According to the Kaiser Family Foundation’s report, raising Medicare’s eligibility to 67 in 2014 would generate an estimated $5.7 billion in net savings to the federal government, but also result in an estimated net increase of $3.7 billion in out-of-pocket costs for 65- and 66-year-olds, and $4.5 billion in employer retiree healthcare costs.  In addition, the study projects that the change would raise premiums by about three percent both for those who remain on Medicare and for those who obtain coverage through health reform’s new insurance exchanges.  The study assumes both full implementation of the health reform law and the higher eligibility age in 2014 in order to estimate the full effect of both the law and the policy proposal.  In the absence of the health reform law, raising Medicare’s age of eligibility would result in an increase in the uninsured, according to other studies, as many older Americans would have difficulty finding affordable coverage in the individual market in the absence of Medicare.  With health reform, virtually all 65- and 66-year-olds would be expected to obtain alternative sources of coverage.”

Healthcare remains a major focus of budget talks on Capitol Hill,Senator Mark Kirk (R-IL) recently told the American College of Surgeons (ACS).  Every group that relies on federal funding should expect a 10 to 20 percent drop in that funding.  When Dr. L.D. Britt, president of the ACS, warned that such cuts could send some healthcare providers into a “tailspin,” Kirk responded that “the tailspin is the U.S. economy.  There is a new audience at play,” Kirk said, referring to U.S. creditors.  “The judgments they render, they are swift and severe.”  Kirk is optimistic that a solution to the country’s debt-ceiling dilemma “will have a way of concluding itself one day before the August 2 deadline.”

Nurse Burn-Out, Depression Can Be Fatal to Patients

Tuesday, July 26th, 2011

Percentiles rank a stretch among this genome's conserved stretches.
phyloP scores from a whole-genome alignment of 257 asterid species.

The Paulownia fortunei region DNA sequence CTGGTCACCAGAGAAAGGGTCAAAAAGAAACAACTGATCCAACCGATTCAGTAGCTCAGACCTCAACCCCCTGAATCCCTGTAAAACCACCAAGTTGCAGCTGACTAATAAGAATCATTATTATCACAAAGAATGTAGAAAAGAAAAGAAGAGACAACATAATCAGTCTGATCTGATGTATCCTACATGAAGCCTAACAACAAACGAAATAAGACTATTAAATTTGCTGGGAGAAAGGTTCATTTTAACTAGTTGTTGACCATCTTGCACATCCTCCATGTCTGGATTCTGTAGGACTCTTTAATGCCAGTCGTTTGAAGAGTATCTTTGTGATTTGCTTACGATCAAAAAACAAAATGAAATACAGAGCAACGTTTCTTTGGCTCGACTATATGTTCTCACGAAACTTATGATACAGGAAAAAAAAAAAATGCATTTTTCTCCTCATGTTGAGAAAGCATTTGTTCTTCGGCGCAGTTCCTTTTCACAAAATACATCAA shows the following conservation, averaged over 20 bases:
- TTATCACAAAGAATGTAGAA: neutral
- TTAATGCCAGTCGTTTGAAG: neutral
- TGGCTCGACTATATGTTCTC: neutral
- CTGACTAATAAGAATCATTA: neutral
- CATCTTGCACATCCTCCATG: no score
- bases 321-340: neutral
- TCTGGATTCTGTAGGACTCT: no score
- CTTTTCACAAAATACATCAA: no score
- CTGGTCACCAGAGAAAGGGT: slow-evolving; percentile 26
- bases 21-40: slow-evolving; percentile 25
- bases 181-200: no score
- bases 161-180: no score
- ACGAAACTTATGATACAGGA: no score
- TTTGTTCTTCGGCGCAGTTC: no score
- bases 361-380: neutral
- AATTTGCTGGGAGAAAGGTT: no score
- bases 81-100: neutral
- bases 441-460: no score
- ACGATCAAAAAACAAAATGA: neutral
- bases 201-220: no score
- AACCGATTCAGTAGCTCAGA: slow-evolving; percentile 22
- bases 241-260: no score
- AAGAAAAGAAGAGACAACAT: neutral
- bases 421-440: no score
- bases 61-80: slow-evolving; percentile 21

The horror began last September 14 when an experienced Seattle nurse realized she’d overdosed a fragile baby with 10 times too much medication. The stunned nurse told nearby staff at the Cardiac Intensive Care Unit at Seattle Children’s Hospital what had transpired.  “It was in the line of, ‘Oh my God, I have given too much calcium,’” recalled a fellow nurse.  In the nurse’s 24-year career, all of it spent at Seattle Children’s, dispensing 1.4 grams of calcium chloride — instead of the correct dose of 140 milligrams — was the sole serious medical mistake she’d ever made, according to the public investigation.  “She was devastated, just devastated,” said her partner and co-parent of their two children.  That mistake turned out to be the start of a life that unraveled, contributing not only to the child’s death, an eight-month-old girl, but also to Hiatt’s firing, a state nursing commission investigation — and Hiatt’s suicide at age 50.

This story highlights the twin casualties caused by serious medical errors: The patient is the first victim, the person hurt or killed by a preventable error.  The second victim is the healthcare professional who has to live with the aftermath of making it.

There is no question that patients are the primary concern in a nation where one in seven Medicare patients experience serious harm because of medical errors and hospital infections each year.  Another 180,000 patients die, according to a study by the Department of Health and Human Services’ Office of Inspector General.  That’s nearly twice the 98,000 deaths attributed to preventable errors in the important 1999 report “To Err is Human,” by the Institute of Medicine, which fired up the nation’s patient-safety movement.  In the real world, doctors, nurses and other medical workers who commit errors are often traumatized, with reactions ranging from anxiety and sleeping problems to doubt about their professional abilities – as well as thoughts of suicide, according to two recent studies.

This sad story raises the issue of healthcare provider depression and burnout.  Writing on the allnursing.com website, an anonymous nurse says “While visiting in the lounge one day, we discovered that every nurse there was on an anti-depressant.  I have had ‘Treatment Resistant Depression’ for about 20 years — as long as I’ve been a nurse.  Now I am totally burned out, on major meds, and am seeking disability due to depression/anxiety.  I believe years of long hours, high stress, high expectations and little appreciation (from management, not patients) has contributed to this.  How many other jobs consider you a traitor because you call in sick?  And trying to get off for a sick child is an unforgivable sin.  How many other jobs want you to work overtime on the days you are scheduled, call you at all hours of the night or day when you are off, first pleading with you to come in, then laying a guilt trip on you if you say “NO!”  And let’s not forget the mandatory in-services and CEUs (continuing education units) that take time away from your family.  If any profession should understand the importance of the individuals’ physical, mental, social and spiritual self it should be nursing — -after all we are taught in nursing school about treating the patient as a whole, not just a disease!  Why don’t we treat our staff the same way.”